Cannes Film Festival John Bleasdale

Cannes 2018: Our picks of the festival

The red carpet unrolls, the paparazzi mount their step ladders, and Jean-Paul Belmondo and Anna Karina kiss above the Palais du Cinema under an azure sky. The talk in the build up to 71st Cannes Film Festival has been far less sunny. The controversial face-off with Netflix and the banning of selfies on the red carpet feel like the festival director Thierry Frémaux battling against modernity.

Many journalists were especially upset with the shakeup of the screening schedule, designed to protect filmmakers from hostile critical reaction prior to the gala premiere of their films. But when all is said and done, the festival will sink or swim as a result of the films, so here are a few highlights we are looking forward to.

There’s nothing like getting off to a good start, and Iranian Oscar winner Asghar Farhadi’s Madrid-set thriller Everybody Knows, starring real-life couple Javier Bardem and Penelope Cruz, has all the ingredients for some tasty auteur-driven cinema. Farhadi already has a reputation, thanks to past triumphs A Separation and The Salesman, for nuanced psychological portraits of relationships in crisis and programmers will be hoping the Iranian filmmaker kicks things off in style.

The competition is marked by a broad geographical reach and a mix of familiar and not so familiar faces. Matteo Garrone is a regular attendee and his Dogman promises a gritty look at the dark regions of his native Italy, far from the flippant pizzazz of his missing countryman Paolo Sorrentino. The Italian contingent is further reinforced by the wonderful Alice Rohrwacher, whose coming of age beekeeping story The Wonders impressed back in 2014. Her third film, Happy As Lazzaro, returns her to a rustic setting to tell the tale of a simple-minded peasant, a young nobleman and a fake kidnapping.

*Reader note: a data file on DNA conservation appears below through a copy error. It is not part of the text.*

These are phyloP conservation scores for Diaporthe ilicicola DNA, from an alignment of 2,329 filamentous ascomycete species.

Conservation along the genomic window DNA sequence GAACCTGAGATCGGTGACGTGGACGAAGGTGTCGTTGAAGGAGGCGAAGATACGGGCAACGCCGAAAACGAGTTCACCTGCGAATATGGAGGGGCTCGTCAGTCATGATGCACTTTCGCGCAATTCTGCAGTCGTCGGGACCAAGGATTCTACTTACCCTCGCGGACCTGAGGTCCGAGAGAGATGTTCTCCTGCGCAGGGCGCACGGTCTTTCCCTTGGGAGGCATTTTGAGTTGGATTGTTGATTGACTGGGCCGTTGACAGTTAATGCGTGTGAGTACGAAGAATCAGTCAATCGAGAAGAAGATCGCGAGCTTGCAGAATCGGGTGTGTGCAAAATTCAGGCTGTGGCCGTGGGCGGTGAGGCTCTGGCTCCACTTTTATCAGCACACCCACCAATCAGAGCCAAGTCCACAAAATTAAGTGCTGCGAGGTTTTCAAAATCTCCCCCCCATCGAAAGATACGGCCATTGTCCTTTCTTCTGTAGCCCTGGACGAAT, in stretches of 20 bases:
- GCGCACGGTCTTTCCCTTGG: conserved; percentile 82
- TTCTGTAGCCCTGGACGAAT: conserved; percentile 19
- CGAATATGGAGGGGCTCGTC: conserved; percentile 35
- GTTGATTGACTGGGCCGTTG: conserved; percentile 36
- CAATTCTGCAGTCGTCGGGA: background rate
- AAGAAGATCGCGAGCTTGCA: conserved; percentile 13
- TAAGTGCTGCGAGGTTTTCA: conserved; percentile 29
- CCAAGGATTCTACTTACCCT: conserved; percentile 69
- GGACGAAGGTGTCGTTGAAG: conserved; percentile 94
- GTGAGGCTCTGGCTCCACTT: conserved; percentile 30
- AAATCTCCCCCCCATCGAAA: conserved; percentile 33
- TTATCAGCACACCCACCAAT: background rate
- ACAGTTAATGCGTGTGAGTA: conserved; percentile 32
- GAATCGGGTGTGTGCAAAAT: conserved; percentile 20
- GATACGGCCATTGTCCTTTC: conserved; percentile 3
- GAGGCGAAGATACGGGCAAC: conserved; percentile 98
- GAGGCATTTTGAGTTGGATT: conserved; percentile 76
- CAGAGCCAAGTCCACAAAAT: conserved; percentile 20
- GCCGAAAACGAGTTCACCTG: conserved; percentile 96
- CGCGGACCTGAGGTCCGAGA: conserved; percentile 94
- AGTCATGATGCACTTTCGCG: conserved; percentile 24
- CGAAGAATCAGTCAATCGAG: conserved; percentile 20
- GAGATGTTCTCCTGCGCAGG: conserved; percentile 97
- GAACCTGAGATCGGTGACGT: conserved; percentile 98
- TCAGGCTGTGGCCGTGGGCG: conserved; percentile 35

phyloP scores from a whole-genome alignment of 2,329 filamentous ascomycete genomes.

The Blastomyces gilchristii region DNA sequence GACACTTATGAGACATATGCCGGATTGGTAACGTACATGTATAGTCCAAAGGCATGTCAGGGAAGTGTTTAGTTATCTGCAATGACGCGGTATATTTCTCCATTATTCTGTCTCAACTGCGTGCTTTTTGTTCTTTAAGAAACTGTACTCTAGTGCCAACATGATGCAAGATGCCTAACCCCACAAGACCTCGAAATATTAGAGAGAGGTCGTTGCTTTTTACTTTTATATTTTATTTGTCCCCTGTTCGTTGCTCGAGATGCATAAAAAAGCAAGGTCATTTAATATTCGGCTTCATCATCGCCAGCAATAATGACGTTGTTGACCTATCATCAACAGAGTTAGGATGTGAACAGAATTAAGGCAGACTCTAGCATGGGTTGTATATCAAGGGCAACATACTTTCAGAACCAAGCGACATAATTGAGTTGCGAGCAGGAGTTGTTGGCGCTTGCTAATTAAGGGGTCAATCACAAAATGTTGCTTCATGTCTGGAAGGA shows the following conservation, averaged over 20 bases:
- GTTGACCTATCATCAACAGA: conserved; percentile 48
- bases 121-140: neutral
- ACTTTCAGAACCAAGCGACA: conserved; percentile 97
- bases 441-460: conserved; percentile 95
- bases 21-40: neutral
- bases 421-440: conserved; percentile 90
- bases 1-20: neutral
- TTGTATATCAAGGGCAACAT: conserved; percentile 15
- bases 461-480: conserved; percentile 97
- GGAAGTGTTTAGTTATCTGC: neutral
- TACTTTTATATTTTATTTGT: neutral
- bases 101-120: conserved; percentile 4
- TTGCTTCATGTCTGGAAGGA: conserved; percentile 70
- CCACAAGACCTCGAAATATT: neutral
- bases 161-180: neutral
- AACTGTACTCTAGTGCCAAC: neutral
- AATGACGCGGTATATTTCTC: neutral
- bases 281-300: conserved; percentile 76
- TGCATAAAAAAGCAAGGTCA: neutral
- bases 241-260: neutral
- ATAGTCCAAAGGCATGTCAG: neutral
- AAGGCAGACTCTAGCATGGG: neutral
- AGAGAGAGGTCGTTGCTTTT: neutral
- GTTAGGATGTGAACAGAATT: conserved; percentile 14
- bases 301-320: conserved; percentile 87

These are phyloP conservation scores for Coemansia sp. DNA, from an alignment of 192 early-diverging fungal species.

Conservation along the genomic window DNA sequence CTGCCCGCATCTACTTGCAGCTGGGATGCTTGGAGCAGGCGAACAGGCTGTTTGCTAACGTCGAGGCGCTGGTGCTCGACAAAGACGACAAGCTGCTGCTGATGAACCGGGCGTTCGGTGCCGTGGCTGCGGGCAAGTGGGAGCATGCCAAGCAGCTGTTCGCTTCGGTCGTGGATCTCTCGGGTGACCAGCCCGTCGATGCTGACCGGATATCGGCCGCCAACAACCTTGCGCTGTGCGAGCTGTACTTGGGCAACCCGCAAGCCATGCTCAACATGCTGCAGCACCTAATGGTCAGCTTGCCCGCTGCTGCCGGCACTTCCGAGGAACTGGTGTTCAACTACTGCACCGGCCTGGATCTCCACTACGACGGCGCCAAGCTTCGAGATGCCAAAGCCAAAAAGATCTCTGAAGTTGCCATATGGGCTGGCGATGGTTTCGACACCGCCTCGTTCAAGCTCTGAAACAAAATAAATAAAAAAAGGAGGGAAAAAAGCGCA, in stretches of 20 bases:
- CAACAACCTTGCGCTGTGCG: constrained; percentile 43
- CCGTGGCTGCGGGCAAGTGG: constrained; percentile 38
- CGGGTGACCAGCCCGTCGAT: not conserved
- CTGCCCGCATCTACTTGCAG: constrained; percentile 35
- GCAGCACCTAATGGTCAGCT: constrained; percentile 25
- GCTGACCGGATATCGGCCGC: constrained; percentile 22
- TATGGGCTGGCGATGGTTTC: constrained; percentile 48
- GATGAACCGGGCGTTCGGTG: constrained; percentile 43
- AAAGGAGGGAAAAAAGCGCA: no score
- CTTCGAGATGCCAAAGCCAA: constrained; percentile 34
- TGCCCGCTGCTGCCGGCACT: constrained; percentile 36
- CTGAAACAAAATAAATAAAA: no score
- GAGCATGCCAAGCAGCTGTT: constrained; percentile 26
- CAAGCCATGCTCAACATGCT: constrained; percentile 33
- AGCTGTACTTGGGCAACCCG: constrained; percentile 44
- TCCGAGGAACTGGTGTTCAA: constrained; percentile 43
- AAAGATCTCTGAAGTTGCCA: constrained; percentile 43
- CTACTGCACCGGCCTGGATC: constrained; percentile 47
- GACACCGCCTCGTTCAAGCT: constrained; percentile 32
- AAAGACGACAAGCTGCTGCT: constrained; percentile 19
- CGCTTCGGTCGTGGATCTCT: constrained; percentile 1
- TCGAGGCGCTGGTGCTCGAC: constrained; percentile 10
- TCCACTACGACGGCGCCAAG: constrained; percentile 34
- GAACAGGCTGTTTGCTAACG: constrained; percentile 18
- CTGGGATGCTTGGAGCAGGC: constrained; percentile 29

Chinese director Jia Zhangke follows up the critical successes of A Touch of Sin and Mountains May Depart with Ash Is the Purest White, the story of a violent love affair spanning sixteen years from 2001 to the present day against the backdrop of the criminal under world. He’ll be competing with Japanese auteur Hirokazu Kore-eda, whose Shoplifting is – like Jia’s – his fifth entry into the competition.

Half of the competition line-up, however, are competing for the Palme d’Or for the first time. Among them is David Robert Mitchell, who follows It Follows with Under the Silver Lake, starring a demented Andrew Garfield deep-diving into conspiracy theories in search of a lost woman. The trailer has a dynamic vim and Mitchell looks like a worthy occupier of the big stage. As does his compatriot Spike Lee, who provides the only other American entry with BlacKkKlansman, a true story about the infiltration of the Klan by a black police detective in the 1970s. For Lee, it will represent a return to the Croisette for the first time since Do the Right Thing 25 years ago.

Another of the returned is the controversial Lars von Trier, who saw himself declared “persona non grata” in one of the sillier controversies that Cannes occasional delights in. The House That Jack Built stars Matt Dillon as a serial killer in a 150-minute epic. From the director of Antichrist and Nymphomaniac, the film promises to ruffle feathers. Also showing out of competition is Nuri Bilge Ceylan’s The Pear Tree and Terry Gilliam’s The Man Who Killed Don Quixote. The first will be worth seeing because the Once Upon a Time in Anatolia director is an immense talent. Given the travails involved in making the latter – as documented in The Man from La Mancha – the very existence of Gilliam’s new film is a miracle in itself.

The 71st Cannes Film Festival takes place from 8-19 May. For other music festivals check out this festival guide.

John Bleasdale | @drjonty